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MAX Award Presentation
July 19, 1996

Let me begin by saying that we are honored to be a part of the 10th anniversary of Fensasoft and the 4th anniversary of the MAX award. As you might imagine, it isn’t easy to choose the five best Brazilian products from so many fine nominees. We have spent the past four days rushing around the show floor, speaking with developers who are passionate about their creations, and learning more about the heart and soul of Brazil than we could ever have learned from a tour guide.

I know I speak for all of the judges when I say that we are truly impressed by the overall quality of the submissions. As a group, the Brazilian software and hardware products at the show are equal to the products that we see at COMDEX and PC Expo in the United States. These products are good enough to compete in any foreign market. In fact, many of the nominees are now—or soon will be—available in English and Spanish versions for export to Europe, the United States, and Spanish-speaking South American countries.

Our group is the first International delegation to judge the MAX award. This year’s press caravan has both Canadian and Japanese representatives, as well as members from the United States. We came to the show knowing little about Brazil’s recent rush into high technology. Because so much of the media coverage in the United States and Canada is limited to local markets, we were not aware of the vitality of Brazil’s computing community.

The fact that the world’s largest computer show isn’t in the United States, Europe, or Japan—but in Brazil—speaks volumes about the enthusiasm of the Brazilian people for computer-based technologies. Add the incredible growth in the Brazilian use of the Internet—including a staggering 544% increase in commercial Web sites in Brazil during just the past six months—and you can appreciate how unprepared we were to understand the size and scope of this show.

To evaluate the MAX award submissions, we used three main criteria based on the work of the previous MAX award judges. First, the product had to be developed in Brazil or be substantially modified for the Brazilian market. As if to illustrate the new strength and confidence of the Brazilian market, all of the winners originated in Brazil—none were modifications of products from other countries.

Second, the product had to have commercial potential outside Brazil. Whether a company actually planned to sell the product outside the country was less important than the judges’ opinion about the potential of such a move.

Finally, the product had to offer something new—an innovation that raised it above other products in the same category. Under this heading, the judges looked for uniqueness, elegant design, and intelligence. Having applied these criteria to each of the nominees, we can safely say that the MAX award winner and four runners up can easily hold their own against similar products anywhere in the world.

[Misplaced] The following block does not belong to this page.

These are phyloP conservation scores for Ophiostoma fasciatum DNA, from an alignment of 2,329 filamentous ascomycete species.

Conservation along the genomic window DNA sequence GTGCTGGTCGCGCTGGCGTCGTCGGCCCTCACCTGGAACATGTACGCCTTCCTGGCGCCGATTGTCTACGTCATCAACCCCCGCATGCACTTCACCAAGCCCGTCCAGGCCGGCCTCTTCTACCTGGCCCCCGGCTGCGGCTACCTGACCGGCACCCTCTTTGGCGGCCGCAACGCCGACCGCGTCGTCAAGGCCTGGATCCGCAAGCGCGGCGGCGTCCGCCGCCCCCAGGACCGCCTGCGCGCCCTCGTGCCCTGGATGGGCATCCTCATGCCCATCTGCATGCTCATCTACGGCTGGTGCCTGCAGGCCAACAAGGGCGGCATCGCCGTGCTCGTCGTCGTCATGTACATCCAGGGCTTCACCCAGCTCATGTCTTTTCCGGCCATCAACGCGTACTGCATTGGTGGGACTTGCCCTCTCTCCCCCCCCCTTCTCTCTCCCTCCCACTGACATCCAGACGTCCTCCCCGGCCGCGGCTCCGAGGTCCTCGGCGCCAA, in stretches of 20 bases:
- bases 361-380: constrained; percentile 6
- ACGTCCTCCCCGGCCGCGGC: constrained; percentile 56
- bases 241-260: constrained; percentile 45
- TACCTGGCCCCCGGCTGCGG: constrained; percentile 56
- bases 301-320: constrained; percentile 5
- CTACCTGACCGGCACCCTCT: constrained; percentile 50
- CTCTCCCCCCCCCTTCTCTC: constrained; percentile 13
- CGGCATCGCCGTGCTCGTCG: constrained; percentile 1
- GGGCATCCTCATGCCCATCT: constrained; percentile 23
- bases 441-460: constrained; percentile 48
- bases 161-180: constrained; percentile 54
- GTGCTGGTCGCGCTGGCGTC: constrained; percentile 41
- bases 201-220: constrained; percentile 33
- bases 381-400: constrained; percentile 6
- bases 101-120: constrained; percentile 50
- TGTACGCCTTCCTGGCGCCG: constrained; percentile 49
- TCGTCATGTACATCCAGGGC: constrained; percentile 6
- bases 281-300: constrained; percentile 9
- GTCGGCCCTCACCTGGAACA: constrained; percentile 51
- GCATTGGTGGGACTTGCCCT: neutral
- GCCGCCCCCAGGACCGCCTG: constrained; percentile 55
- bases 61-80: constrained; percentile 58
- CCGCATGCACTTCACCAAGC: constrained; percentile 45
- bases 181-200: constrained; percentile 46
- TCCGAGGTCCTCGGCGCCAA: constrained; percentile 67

Now let’s move on to the announcements. I will call the four runners-up for the MAX award in no particular order and then call the winner of the MAX award.

VOX PC-Phone from VOX Telecom is a Windows application that does for corporate PBXs what Netscape did for the World Wide Web. Like the Web, PBXs have an enormous amount of untapped power. Telephone functions, such as Conference, Follow-Me, and Pick-Up, are so difficult to use with a normal handset that few people actually use them. VOX PC-Phone invokes each of the PBX functions with a simple mouse click and works with all the major PBX systems. Now you can have the power of your PBX right on your computer desktop.

Perto’s Pertochek is a hardware device for businesses that need to process a large number of exceptional checks. It writes the bankcodes on prepared checks, reads the bankcodes on checks received, and performs a balance look-up using a terminal device similar to ones used in grocery stores. Cleanly designed, Pertochek is an elegant answer to an important, though troublesome, commercial problem.

Create-a-Base from DSL Informatica is an extremely easy-to-use database program that fits on a single diskette. It runs in Windows; has an excellent search capability; is available in English, Portuguese, and Spanish; and costs less than $50. With this package, you don’t have to be a UNIX programmer in order to create a powerful database.

SISCORP from Starsoft is a comprehensive corporate management system that’s available in a remarkable number of languages and operating systems. It runs under Windows, UNIX, DOS, and Macintosh, and includes support for English, Spanish, French, and Portuguese. The full system requires only eight diskettes for Windows, five for DOS, and nine for the Macintosh. The program seamlessly integrates its database functions with payroll, project management, reporting, and customer support.

And now for the moment you have all been waiting for. The winner of the 1996 MAX award is MicroSiga Technologia’s Serial Pack Restaurante for Windows. Accounting programs don’t have to be dull, colorless, and boring. Serial Pack Restaurante for Windows includes colorful icons to track reservations for restaurant tables. A waiter can enter an order at one workstation, and the program instantly transmits the information to the chef in the kitchen. The CD-ROM even includes a full tutorial to quickly get the restaurant staff up to speed. We expected a program with all these capabilities to sell for more than $1,000 in North America. We were pleasantly surprised to learn that Serial Pack Restaurante sells for less than $200, a bargain in any language.

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